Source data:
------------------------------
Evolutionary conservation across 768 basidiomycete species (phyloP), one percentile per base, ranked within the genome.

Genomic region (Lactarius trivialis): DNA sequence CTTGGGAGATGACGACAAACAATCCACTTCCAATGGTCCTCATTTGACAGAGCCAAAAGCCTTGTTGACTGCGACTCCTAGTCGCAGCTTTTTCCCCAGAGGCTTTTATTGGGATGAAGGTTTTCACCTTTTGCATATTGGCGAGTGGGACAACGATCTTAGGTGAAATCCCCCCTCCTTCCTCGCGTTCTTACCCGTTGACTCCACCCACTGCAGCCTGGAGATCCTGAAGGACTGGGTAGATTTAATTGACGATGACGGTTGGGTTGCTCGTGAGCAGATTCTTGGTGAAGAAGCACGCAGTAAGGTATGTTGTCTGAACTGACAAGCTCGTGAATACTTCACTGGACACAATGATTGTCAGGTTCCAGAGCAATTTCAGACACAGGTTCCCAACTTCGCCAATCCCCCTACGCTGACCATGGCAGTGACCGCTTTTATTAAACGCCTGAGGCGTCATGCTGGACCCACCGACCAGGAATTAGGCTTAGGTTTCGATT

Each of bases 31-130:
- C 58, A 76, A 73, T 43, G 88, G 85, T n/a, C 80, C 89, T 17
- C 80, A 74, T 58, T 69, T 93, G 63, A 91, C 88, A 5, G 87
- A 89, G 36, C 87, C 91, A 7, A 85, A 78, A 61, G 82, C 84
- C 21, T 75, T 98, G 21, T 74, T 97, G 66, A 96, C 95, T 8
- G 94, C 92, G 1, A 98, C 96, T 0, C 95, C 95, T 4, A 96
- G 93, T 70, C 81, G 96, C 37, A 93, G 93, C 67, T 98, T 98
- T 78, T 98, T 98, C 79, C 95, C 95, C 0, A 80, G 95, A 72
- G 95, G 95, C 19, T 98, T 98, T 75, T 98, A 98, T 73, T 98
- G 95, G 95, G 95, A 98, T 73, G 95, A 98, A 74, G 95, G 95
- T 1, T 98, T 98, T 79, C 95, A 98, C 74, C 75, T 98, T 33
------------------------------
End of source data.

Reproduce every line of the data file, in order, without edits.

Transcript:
Evolutionary conservation across 768 basidiomycete species (phyloP), one percentile per base, ranked within the genome.

Genomic region (Lactarius trivialis): DNA sequence CTTGGGAGATGACGACAAACAATCCACTTCCAATGGTCCTCATTTGACAGAGCCAAAAGCCTTGTTGACTGCGACTCCTAGTCGCAGCTTTTTCCCCAGAGGCTTTTATTGGGATGAAGGTTTTCACCTTTTGCATATTGGCGAGTGGGACAACGATCTTAGGTGAAATCCCCCCTCCTTCCTCGCGTTCTTACCCGTTGACTCCACCCACTGCAGCCTGGAGATCCTGAAGGACTGGGTAGATTTAATTGACGATGACGGTTGGGTTGCTCGTGAGCAGATTCTTGGTGAAGAAGCACGCAGTAAGGTATGTTGTCTGAACTGACAAGCTCGTGAATACTTCACTGGACACAATGATTGTCAGGTTCCAGAGCAATTTCAGACACAGGTTCCCAACTTCGCCAATCCCCCTACGCTGACCATGGCAGTGACCGCTTTTATTAAACGCCTGAGGCGTCATGCTGGACCCACCGACCAGGAATTAGGCTTAGGTTTCGATT

Each of bases 31-130:
- C 58, A 76, A 73, T 43, G 88, G 85, T n/a, C 80, C 89, T 17
- C 80, A 74, T 58, T 69, T 93, G 63, A 91, C 88, A 5, G 87
- A 89, G 36, C 87, C 91, A 7, A 85, A 78, A 61, G 82, C 84
- C 21, T 75, T 98, G 21, T 74, T 97, G 66, A 96, C 95, T 8
- G 94, C 92, G 1, A 98, C 96, T 0, C 95, C 95, T 4, A 96
- G 93, T 70, C 81, G 96, C 37, A 93, G 93, C 67, T 98, T 98
- T 78, T 98, T 98, C 79, C 95, C 95, C 0, A 80, G 95, A 72
- G 95, G 95, C 19, T 98, T 98, T 75, T 98, A 98, T 73, T 98
- G 95, G 95, G 95, A 98, T 73, G 95, A 98, A 74, G 95, G 95
- T 1, T 98, T 98, T 79, C 95, A 98, C 74, C 75, T 98, T 33